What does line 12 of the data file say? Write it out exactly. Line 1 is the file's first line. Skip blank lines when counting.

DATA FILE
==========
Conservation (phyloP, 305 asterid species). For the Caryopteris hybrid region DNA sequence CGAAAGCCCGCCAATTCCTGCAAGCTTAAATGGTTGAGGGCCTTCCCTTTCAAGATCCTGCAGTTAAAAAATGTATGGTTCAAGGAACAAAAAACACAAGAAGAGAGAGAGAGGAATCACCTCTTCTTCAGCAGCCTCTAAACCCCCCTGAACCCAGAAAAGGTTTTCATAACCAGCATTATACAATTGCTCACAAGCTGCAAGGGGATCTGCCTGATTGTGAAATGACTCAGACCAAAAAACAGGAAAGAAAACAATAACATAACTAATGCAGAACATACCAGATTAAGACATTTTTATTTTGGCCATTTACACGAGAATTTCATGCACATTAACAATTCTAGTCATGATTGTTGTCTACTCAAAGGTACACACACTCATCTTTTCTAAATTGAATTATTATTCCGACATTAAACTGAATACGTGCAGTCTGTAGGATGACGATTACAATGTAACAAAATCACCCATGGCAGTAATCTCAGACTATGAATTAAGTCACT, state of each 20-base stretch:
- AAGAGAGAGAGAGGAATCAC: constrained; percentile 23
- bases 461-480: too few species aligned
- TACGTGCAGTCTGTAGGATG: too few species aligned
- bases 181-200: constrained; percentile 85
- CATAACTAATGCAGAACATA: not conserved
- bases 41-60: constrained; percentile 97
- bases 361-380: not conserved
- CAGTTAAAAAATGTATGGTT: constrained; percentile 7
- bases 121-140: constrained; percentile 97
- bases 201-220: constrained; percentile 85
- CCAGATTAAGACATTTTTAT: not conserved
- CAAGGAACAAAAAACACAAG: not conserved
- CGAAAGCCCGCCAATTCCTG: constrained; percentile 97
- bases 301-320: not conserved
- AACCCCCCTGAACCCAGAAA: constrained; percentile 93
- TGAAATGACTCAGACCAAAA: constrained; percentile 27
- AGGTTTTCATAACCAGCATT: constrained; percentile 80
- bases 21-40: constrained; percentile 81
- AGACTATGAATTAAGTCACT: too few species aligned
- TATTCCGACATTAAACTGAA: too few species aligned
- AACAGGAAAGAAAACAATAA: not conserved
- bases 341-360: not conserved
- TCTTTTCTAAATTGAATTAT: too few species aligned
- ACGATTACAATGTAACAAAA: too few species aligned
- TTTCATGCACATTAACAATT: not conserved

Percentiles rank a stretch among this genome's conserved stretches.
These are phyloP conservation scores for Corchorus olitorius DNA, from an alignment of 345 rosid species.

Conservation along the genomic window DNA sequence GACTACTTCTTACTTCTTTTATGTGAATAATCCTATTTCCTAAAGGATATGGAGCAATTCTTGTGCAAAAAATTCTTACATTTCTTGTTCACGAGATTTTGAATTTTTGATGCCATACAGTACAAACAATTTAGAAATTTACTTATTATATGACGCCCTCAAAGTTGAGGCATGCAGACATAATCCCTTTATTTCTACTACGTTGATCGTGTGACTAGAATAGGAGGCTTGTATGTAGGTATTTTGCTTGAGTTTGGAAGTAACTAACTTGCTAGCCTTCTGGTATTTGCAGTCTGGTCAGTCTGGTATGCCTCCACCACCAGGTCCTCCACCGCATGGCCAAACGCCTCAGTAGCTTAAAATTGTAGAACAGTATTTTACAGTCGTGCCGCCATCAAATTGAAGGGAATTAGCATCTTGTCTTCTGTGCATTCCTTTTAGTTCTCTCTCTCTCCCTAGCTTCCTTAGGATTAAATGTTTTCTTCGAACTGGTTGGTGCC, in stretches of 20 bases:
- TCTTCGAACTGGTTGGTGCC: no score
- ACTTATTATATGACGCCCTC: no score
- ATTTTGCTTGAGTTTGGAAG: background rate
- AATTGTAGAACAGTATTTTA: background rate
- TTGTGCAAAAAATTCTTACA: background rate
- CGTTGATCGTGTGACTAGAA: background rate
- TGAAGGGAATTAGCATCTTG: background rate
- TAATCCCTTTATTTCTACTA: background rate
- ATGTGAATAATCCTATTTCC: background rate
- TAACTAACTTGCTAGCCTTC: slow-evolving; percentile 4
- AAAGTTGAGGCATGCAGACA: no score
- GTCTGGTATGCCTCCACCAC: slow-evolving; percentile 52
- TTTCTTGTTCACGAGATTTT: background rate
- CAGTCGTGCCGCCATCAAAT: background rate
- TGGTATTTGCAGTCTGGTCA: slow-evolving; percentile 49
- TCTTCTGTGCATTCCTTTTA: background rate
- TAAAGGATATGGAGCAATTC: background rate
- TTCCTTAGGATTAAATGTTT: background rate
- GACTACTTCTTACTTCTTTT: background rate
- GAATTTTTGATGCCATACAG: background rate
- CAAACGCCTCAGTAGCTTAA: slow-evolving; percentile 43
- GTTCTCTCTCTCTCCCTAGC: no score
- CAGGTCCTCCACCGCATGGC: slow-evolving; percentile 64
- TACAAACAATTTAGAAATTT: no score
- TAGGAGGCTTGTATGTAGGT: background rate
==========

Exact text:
- CCAGATTAAGACATTTTTAT: not conserved